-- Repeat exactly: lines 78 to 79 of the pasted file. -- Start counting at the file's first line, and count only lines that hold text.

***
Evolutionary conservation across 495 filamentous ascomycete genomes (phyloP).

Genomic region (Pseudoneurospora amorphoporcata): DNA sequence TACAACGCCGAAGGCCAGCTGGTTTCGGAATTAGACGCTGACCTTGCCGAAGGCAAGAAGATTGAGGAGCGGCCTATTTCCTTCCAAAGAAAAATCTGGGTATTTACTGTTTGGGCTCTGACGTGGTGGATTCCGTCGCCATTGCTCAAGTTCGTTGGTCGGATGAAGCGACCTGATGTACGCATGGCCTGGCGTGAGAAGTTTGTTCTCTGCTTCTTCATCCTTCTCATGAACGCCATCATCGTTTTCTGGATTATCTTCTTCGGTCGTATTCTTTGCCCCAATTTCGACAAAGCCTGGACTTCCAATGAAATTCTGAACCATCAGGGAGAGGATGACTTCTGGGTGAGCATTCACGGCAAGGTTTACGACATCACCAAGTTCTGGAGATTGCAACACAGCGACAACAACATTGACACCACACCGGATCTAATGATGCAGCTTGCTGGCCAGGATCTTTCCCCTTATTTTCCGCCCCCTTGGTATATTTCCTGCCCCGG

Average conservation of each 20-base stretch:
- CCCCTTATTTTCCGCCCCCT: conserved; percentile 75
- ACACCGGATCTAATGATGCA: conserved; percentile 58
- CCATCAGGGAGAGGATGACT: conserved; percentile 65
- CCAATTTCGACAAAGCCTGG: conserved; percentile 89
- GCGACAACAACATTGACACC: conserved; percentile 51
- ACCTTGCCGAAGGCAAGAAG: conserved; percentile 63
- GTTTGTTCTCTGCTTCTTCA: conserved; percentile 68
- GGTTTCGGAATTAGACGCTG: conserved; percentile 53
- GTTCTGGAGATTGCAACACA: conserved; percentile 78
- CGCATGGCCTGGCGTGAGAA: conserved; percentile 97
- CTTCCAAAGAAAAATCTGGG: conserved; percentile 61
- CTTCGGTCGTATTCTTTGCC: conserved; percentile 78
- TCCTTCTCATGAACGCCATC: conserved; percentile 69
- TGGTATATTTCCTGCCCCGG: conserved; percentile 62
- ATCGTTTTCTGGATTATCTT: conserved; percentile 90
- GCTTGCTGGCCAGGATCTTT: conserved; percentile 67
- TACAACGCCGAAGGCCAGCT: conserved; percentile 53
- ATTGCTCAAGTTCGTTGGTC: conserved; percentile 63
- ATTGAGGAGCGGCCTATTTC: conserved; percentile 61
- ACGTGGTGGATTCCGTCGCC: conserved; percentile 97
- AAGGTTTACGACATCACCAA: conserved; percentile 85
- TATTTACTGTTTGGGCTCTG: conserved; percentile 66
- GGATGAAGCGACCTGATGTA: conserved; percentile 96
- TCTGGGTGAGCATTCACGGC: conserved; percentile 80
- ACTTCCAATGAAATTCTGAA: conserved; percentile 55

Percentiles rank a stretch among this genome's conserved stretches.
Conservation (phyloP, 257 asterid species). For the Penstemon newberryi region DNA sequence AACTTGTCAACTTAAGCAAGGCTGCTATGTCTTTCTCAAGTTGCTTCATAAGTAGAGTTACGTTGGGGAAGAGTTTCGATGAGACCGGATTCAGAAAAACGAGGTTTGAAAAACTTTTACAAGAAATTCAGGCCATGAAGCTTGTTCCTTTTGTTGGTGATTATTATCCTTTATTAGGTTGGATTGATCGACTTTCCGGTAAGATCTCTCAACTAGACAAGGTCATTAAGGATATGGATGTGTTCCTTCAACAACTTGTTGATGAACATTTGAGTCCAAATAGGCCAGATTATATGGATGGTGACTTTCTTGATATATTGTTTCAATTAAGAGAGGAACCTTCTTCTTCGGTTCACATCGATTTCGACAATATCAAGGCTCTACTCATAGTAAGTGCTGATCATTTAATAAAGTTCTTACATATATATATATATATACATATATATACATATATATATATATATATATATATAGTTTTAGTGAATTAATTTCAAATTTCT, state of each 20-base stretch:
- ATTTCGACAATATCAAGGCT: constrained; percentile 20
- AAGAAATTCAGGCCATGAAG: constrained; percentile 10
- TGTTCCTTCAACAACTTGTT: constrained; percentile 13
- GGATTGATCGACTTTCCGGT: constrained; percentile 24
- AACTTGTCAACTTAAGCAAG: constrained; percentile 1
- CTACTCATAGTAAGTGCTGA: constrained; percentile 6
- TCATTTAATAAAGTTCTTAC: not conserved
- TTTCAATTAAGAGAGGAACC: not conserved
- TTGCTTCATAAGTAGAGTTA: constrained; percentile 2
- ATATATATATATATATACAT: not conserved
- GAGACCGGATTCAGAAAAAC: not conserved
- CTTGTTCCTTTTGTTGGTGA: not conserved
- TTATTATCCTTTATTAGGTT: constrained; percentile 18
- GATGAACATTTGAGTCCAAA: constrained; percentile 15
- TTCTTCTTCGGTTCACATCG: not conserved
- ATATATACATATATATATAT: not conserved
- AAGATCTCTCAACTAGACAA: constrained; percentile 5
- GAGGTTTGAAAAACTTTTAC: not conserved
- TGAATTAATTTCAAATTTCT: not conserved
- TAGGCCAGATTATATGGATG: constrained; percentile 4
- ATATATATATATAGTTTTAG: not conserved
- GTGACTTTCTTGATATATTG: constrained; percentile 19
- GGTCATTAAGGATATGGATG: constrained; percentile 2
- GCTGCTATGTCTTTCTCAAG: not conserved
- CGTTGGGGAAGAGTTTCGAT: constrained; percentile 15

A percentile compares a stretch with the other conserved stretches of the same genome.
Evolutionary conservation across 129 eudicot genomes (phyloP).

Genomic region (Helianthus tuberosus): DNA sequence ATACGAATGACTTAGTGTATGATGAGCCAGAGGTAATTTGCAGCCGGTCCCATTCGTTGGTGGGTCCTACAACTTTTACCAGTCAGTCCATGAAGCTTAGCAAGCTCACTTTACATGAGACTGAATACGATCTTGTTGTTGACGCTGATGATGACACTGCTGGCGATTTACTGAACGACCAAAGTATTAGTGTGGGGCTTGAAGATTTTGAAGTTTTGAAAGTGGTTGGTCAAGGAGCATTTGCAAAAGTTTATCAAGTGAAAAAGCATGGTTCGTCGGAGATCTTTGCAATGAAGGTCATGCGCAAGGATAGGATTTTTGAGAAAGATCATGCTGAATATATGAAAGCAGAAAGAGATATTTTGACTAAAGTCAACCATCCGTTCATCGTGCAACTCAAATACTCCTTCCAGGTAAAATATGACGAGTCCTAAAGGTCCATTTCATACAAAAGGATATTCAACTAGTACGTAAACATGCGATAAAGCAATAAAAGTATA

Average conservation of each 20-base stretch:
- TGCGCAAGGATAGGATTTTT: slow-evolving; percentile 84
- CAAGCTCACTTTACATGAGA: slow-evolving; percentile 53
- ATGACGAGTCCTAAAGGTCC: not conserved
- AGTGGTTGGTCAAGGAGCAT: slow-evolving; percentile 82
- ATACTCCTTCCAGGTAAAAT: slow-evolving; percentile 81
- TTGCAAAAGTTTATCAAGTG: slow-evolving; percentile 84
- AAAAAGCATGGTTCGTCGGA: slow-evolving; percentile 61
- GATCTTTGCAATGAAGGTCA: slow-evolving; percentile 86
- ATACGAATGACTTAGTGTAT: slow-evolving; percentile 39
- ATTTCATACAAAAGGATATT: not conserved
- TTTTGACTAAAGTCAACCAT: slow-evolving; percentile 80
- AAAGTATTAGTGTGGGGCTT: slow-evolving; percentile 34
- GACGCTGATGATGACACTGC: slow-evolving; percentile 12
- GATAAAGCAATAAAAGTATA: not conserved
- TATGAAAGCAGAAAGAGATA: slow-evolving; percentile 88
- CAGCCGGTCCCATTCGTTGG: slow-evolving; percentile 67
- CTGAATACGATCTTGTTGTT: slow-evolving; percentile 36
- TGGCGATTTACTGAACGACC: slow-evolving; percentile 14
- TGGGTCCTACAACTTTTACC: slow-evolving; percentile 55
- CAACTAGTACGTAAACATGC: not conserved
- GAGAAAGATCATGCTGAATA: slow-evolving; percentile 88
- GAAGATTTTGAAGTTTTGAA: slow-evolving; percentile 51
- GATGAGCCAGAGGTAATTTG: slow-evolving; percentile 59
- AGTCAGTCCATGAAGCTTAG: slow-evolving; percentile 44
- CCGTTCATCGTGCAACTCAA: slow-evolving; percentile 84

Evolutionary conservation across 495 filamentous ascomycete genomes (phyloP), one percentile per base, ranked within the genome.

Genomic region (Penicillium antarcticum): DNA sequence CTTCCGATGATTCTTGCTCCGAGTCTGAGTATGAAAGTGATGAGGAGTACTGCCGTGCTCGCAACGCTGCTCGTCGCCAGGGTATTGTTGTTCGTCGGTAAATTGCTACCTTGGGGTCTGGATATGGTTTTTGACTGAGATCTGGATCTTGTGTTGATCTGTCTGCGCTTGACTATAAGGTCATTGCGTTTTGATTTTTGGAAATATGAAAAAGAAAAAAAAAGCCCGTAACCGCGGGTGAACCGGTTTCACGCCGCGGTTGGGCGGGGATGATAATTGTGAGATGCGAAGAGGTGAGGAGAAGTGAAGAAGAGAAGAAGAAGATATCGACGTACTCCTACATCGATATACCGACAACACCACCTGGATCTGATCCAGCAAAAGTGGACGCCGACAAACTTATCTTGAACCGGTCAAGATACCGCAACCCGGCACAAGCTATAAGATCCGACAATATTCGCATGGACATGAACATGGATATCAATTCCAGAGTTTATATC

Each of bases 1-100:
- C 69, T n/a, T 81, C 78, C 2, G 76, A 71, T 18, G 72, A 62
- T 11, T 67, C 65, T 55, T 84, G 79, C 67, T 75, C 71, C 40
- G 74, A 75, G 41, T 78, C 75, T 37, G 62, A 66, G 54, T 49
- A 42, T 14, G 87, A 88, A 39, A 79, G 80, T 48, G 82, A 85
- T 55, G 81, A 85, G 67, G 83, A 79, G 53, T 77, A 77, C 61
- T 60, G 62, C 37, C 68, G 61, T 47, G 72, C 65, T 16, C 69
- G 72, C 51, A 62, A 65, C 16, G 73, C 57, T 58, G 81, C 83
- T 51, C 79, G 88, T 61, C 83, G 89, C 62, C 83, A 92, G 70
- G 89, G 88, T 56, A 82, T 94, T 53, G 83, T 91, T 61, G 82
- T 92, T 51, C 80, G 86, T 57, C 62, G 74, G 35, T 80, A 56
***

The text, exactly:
- TGGGTCCTACAACTTTTACC: slow-evolving; percentile 55
- CAACTAGTACGTAAACATGC: not conserved